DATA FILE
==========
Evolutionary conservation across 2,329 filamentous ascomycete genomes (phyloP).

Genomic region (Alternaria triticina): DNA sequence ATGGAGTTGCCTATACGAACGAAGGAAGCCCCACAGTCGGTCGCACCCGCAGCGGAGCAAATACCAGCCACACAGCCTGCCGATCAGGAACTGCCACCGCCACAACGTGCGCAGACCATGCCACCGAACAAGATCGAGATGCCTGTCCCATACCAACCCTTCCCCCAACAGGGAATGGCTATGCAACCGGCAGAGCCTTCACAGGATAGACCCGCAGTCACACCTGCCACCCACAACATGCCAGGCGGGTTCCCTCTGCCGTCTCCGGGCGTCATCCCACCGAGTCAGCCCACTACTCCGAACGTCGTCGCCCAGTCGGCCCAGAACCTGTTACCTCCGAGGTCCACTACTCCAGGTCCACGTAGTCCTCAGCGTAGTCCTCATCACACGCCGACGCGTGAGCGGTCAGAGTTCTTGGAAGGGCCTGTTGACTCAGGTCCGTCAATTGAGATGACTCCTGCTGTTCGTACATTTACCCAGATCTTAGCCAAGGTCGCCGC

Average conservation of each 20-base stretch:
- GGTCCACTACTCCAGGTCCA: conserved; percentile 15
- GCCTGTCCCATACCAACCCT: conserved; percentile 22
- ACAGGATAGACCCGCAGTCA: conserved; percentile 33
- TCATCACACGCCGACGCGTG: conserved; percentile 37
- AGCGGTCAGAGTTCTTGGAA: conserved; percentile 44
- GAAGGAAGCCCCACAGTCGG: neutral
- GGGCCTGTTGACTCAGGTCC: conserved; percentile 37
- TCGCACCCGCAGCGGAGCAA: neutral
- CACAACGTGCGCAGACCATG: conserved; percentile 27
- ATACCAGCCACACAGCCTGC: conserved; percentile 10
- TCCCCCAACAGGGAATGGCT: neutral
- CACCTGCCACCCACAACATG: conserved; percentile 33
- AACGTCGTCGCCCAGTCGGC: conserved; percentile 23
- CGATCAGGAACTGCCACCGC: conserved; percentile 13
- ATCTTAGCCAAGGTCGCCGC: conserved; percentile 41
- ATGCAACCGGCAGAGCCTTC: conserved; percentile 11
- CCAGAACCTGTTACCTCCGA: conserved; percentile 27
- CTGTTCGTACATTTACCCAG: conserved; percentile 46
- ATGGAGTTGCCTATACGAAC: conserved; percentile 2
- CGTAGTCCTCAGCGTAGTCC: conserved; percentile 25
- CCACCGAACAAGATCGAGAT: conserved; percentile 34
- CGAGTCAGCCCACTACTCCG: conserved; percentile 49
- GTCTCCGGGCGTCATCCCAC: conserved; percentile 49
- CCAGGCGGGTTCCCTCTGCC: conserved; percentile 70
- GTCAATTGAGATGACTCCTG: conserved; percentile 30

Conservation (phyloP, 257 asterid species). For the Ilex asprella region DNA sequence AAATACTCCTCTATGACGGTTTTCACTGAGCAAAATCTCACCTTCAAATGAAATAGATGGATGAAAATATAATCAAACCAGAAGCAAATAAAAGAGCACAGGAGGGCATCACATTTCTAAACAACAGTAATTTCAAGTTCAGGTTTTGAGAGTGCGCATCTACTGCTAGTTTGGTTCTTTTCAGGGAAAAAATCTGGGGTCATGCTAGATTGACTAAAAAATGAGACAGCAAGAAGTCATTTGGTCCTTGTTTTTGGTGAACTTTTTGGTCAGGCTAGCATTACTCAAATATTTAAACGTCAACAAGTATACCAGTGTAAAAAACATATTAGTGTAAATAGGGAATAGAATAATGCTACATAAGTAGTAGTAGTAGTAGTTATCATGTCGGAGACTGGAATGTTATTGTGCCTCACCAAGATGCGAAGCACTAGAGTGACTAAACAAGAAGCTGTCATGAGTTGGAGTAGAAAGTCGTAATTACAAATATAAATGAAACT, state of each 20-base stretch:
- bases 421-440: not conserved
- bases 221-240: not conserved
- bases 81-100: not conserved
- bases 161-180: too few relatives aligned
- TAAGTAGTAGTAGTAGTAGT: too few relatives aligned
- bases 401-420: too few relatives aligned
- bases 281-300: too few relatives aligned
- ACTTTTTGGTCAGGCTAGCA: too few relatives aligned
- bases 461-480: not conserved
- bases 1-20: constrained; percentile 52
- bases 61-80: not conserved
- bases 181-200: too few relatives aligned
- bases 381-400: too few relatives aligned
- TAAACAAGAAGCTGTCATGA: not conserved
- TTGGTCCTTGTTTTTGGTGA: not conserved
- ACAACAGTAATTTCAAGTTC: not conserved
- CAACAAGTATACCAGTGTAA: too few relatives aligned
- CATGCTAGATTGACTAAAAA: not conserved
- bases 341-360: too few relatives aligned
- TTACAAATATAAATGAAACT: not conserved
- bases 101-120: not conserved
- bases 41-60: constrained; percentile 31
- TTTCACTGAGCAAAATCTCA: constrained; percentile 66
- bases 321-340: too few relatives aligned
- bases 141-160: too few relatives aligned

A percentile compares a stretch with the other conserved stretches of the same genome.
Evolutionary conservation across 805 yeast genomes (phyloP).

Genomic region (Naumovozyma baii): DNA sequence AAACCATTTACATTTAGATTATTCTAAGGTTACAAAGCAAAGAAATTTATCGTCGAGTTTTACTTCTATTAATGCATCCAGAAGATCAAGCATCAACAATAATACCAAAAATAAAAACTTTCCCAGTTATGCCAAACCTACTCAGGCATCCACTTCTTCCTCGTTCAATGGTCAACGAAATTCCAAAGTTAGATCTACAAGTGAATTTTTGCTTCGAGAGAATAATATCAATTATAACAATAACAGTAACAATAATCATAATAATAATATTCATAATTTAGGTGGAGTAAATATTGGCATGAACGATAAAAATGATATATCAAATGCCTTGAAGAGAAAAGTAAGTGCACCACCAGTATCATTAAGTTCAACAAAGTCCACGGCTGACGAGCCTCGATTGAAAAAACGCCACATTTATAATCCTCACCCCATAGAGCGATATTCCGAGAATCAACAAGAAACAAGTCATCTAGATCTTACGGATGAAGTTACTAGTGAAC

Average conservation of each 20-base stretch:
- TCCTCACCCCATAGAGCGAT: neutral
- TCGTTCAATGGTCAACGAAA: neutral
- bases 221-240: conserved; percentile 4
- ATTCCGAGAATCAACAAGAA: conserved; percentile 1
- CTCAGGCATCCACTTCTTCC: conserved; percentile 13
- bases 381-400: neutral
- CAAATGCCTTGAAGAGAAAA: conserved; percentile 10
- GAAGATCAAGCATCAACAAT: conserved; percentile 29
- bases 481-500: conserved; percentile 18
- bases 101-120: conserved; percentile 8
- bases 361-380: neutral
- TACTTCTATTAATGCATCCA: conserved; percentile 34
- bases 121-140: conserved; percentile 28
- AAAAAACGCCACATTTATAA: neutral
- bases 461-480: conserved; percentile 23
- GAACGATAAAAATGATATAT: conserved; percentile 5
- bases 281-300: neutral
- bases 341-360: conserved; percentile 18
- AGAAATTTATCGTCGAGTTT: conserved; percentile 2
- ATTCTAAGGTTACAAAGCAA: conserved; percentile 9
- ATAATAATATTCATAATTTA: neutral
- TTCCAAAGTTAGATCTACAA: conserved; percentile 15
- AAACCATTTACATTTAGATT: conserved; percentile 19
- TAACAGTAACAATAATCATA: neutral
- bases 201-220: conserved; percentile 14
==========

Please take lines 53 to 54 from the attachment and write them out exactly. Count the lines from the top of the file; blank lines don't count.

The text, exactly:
- bases 321-340: too few relatives aligned
- bases 141-160: too few relatives aligned